Malware Attack Exploits Patched IE7 Vulnerability

A critical security flaw in Microsoft's Web browser IE7 has created an opportunity for hackers to remotely execute malicious software on the targeted system, including the possibility of a Trojan that could update itself, said antivirus firm Trend Micro.

According to Trend Micro, hackers are exploiting the particular vulnerability, MS09-002, by e-mailing to target users a specially created Word document. The spammed file, which looks genuine, is in reality a malevolent .DOC file that carries an ActiveX component ready to open any site infused with malware. If the exploit proves successful, a backdoor would be downloaded on the victim's system with further installation of a malicious file that steals sensitive data. The malware subsequently transmits the entire stolen information to a certain website through port 443.

Moreover, it appears that the malicious software has been reverse-engineered since it was created after the announcement of the patch, according to the security specialists. It has been observed that the code gathers data from the contaminated PC, encrypts and forwards the same to some the Chinese server.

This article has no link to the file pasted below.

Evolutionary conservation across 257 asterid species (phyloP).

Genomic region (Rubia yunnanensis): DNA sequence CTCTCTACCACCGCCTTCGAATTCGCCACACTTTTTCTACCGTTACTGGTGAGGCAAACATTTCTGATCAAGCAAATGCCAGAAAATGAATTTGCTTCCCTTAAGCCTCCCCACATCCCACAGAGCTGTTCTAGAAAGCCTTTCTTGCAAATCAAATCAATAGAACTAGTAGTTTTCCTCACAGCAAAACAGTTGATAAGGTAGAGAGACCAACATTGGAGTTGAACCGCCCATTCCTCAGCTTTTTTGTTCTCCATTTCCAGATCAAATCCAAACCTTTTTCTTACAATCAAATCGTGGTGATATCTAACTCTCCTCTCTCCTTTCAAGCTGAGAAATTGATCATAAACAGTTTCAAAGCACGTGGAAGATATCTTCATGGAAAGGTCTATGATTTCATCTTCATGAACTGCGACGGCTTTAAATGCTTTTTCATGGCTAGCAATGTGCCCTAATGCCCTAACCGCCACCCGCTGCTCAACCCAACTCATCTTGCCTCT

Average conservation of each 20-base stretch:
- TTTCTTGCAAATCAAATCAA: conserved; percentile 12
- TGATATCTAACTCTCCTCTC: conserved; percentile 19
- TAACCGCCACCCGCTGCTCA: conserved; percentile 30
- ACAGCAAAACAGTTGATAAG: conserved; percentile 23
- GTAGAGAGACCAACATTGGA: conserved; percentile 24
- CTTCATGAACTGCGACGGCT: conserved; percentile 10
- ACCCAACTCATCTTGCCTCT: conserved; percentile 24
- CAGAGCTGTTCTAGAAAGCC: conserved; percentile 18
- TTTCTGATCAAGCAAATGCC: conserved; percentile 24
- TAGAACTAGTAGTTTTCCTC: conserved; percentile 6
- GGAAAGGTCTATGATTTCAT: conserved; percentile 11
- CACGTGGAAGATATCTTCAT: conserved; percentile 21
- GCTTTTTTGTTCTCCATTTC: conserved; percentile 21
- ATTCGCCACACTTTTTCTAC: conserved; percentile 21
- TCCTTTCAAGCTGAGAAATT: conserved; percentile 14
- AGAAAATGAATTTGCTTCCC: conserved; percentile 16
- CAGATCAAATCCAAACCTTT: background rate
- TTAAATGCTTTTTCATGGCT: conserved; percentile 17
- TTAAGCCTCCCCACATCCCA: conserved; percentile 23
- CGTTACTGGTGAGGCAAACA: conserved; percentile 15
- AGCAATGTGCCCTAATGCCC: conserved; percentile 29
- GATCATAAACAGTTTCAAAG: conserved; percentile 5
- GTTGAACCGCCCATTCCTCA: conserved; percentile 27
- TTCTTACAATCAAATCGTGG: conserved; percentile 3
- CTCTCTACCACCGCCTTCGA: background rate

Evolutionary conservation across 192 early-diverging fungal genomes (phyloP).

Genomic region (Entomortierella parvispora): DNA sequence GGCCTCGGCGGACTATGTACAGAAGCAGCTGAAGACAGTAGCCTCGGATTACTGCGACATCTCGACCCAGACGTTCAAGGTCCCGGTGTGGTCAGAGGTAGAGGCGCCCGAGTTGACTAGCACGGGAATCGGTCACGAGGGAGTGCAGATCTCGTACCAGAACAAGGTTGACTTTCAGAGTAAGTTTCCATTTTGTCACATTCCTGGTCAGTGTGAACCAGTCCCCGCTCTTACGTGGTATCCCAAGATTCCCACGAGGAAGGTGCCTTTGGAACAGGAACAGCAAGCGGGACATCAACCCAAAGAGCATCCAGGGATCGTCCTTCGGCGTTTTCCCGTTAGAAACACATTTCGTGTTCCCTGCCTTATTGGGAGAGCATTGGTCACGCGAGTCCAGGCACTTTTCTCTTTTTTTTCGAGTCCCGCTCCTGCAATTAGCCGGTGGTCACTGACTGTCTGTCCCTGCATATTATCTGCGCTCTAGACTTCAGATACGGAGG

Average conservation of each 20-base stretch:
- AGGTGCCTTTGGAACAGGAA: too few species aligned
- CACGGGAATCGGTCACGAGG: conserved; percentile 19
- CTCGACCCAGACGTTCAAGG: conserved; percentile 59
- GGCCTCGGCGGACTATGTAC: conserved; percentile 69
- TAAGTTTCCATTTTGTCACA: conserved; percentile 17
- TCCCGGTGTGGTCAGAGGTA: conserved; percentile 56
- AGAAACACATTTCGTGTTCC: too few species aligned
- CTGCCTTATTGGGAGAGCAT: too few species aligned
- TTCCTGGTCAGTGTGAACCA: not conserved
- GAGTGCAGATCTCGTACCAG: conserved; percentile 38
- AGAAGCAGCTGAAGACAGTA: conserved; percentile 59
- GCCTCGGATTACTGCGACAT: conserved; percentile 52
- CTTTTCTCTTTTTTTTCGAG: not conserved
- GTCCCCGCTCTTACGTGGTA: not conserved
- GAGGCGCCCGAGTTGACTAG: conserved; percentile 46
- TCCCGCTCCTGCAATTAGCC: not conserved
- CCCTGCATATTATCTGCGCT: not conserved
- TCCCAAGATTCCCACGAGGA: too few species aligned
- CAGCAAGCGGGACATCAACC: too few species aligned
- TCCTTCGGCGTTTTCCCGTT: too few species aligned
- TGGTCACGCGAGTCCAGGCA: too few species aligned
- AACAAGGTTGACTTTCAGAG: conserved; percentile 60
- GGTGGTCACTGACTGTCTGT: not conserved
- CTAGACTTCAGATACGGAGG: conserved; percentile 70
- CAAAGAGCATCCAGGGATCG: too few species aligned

Additionally, SANS Internet Storm Center Handler, Bojan Zdrnja, said that several antivirus agencies reported of MS09-002 exploits on the Web, as reported by vnunet on February 18, 2009. Zdrnja added that the attack code for the CVE-2009-0075 flaw (Uninitialized Memory Corruption in IE7) was confirmed and it was very effectively working on un-patched Windows XP systems.

Zdrnja further said that at first, some confusion prevailed regarding the attack as majority of the antivirus agencies referred to Word documents. While the exploit attacked IE7, it had until now been delivered as a .DOC file to the computer users.

Jamz Yaneza, Threat Research Manager at Trend Micro, states that the launch of the malicious software might have been coincided with the 50th anniversary of Tibetan uprising this year (2009), when politically characterized messages based on social engineering were sent to victims to lure them to view malicious attachments, as reported by CRN on February 17, 2009.

Meanwhile, the brief time gap between patch and malware means IT administrators would have to rush to update company servers, said security specialists.

Related article: Malware Authors Turn More Insidious

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